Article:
When we roast, we’re looking for a balance of sweetness, acidity, and a little bit of bitterness, and most importantly, to help you enjoy the coffee! We want to showcase the hard work of those who produced the coffee we roast, and to make this specialty coffee world as accessible and enjoyable as possible. If that's a philosophy then we're cool with it.
Not really dark. The darker we roast, the more of the inherent natural flavours are covered up by the roasting process. We roast to level where we can maximise the flavour and balance contained within the coffee, so you taste all the amazing flavours. Super dark roasts have been used for a while to cover up the tastes of inferior coffee, and we’re not into that.
Direct Trade is a name bandied around by some roasters (generally without defining it) who wish to make a contrast between how they operate and other certification marks like Fair Trade, Rainforest Alliance, Utz, or similar. Many of the giant coffee companies now have their own certification schemes, which doesn’t really help either.
Whilst we do agree prices with some of the farmers we work with, we also use trusted partners at origin who are expert in exports, logistics and all the things we can’t do well from the UK. They are literally on the ground, whereas we’re the other side of the globe in some cases. Sometimes we’ll use import services as well, and wherever we use these intermediaries, we ensure their margins are sustainable, not profiteering, and that the services they provide are well-compensated.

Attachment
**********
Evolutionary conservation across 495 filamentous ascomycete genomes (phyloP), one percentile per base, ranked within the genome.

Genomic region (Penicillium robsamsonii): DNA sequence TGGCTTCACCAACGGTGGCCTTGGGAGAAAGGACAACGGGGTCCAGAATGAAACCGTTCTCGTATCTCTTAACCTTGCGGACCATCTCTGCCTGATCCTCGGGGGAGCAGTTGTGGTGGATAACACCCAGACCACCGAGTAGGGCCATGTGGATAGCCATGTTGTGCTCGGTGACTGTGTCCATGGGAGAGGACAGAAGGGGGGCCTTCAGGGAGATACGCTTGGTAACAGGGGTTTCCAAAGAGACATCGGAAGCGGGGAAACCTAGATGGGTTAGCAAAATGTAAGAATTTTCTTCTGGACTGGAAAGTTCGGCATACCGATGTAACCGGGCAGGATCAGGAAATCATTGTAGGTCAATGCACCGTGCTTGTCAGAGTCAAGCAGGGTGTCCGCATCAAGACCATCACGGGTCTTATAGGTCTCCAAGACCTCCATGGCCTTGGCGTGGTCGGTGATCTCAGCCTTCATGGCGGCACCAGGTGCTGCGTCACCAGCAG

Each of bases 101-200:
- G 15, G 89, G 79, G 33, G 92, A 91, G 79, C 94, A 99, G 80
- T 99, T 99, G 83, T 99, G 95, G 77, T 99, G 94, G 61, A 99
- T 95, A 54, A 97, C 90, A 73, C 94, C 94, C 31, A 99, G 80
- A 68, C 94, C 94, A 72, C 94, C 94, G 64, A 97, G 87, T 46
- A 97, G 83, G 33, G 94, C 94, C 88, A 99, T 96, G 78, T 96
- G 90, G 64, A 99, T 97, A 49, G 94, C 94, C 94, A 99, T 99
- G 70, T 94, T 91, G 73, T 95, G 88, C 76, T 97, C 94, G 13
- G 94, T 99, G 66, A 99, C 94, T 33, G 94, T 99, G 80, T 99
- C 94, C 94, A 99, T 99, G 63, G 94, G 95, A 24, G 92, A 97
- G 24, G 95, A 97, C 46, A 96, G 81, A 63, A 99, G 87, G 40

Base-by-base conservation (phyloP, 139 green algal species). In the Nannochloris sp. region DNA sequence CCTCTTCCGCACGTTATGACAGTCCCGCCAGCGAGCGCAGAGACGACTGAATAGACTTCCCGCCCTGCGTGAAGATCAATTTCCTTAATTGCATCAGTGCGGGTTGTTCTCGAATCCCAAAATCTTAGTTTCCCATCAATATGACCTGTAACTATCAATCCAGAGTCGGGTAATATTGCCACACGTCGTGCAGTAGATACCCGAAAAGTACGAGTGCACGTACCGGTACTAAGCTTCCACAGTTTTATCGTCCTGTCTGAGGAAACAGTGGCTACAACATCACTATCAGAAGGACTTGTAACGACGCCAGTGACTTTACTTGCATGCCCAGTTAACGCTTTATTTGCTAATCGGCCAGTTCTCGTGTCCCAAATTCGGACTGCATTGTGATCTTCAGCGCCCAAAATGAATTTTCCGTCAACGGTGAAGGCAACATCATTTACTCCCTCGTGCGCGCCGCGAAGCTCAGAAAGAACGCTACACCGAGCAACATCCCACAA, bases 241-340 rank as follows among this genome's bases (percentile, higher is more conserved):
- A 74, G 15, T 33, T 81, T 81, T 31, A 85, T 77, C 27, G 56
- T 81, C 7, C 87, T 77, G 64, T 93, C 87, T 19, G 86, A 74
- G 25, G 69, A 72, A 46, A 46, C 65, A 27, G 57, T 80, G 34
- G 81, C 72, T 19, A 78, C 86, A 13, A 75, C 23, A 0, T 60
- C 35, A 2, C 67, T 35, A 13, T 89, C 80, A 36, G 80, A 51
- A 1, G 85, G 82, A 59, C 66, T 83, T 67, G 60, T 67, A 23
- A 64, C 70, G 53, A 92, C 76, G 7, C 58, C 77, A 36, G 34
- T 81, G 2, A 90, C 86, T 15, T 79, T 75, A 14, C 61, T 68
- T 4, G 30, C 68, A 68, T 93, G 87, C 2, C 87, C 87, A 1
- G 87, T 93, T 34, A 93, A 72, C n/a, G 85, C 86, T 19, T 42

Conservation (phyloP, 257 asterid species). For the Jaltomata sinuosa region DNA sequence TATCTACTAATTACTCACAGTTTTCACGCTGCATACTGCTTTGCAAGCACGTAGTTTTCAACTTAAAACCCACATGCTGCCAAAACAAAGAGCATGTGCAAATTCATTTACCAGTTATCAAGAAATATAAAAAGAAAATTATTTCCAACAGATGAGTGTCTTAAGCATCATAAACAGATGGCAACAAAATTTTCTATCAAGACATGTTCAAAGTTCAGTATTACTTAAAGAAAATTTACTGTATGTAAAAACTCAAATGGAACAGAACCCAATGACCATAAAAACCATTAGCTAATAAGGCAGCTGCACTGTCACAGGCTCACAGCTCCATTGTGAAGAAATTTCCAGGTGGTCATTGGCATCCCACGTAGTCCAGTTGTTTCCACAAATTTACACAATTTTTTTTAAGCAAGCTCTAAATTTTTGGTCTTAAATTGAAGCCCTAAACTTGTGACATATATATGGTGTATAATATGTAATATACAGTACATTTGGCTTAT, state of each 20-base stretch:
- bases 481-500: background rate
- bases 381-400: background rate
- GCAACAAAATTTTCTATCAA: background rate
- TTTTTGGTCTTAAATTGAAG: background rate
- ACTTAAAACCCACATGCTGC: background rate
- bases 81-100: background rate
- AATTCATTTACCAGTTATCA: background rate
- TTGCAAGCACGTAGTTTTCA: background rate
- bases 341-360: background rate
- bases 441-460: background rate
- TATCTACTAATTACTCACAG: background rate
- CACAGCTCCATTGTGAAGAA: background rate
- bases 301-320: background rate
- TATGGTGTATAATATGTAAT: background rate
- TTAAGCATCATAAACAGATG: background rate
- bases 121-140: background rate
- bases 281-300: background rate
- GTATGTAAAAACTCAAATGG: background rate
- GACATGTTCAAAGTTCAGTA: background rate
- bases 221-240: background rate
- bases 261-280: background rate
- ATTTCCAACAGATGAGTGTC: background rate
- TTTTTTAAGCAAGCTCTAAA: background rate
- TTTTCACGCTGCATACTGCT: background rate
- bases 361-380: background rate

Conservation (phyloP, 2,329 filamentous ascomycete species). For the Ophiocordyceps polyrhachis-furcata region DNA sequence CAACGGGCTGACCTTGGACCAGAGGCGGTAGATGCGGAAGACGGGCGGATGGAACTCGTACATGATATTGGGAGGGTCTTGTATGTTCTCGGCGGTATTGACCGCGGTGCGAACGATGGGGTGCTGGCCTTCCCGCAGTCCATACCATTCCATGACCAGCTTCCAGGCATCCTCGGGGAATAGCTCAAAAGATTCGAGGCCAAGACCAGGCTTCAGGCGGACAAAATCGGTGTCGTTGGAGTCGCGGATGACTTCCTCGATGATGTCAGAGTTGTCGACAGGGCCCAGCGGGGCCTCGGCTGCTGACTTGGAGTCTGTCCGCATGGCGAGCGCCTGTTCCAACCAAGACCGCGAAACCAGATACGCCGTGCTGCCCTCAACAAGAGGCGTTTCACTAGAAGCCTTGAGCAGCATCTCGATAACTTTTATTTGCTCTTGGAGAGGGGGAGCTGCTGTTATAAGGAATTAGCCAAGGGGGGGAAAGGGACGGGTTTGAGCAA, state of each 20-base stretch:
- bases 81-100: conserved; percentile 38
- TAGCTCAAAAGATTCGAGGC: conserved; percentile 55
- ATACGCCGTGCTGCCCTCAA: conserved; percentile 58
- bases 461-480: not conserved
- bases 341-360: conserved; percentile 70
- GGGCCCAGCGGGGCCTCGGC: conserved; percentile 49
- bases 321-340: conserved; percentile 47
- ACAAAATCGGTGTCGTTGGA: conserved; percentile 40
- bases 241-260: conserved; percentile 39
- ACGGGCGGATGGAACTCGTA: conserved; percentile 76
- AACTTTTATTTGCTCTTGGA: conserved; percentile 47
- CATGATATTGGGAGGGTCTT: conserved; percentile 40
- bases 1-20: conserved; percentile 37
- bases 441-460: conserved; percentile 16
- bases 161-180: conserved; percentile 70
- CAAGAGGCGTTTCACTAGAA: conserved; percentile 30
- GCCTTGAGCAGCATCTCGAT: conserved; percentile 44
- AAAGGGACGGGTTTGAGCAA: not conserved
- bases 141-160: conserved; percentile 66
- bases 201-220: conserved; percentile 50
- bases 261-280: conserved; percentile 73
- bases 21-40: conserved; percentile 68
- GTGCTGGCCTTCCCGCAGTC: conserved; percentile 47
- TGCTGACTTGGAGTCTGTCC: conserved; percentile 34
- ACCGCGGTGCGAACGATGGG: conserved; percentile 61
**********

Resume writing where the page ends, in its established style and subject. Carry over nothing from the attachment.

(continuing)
What’s important to us is showing up year after year, going to visit and to build relationships, and growing both the volume of coffee we purchase, and the prices we pay. Some of our relationships have been running for several years, and we’re building more as we go. For more details, check the product pages, as it’s all there. The more we grow, the more we visit the producers, the more good we can do.
Yes, often multiples of the New York commercial ‘C’ market price, or the FairTrade minimum price. It’s one of the reasons why we won’t sell cheap coffee from unknown provenances – we are firm believers that the hard work that producers put in should be well rewarded. One of the best examples is the relationship we have with the Pereira & Alves families in Jacutinga – for more details please click here.
Coffee is a subjective thing, and ‘Intensity’ is our effort to help bring some method of recommending other coffees that you may wish to try. Of course, if you love the one you buy, that’s awesome, and we’re delighted.
We try to classify them using what we perceive as the flavour intensity, so the most intense will have the most distinctive flavours, whether that’s down to coffee varietal (some varietals, like Ethiopian heirloom coffees will taste really distinctive), process (naturals and anaerobic tend to result in punchier, or more intense flavours), or roast level.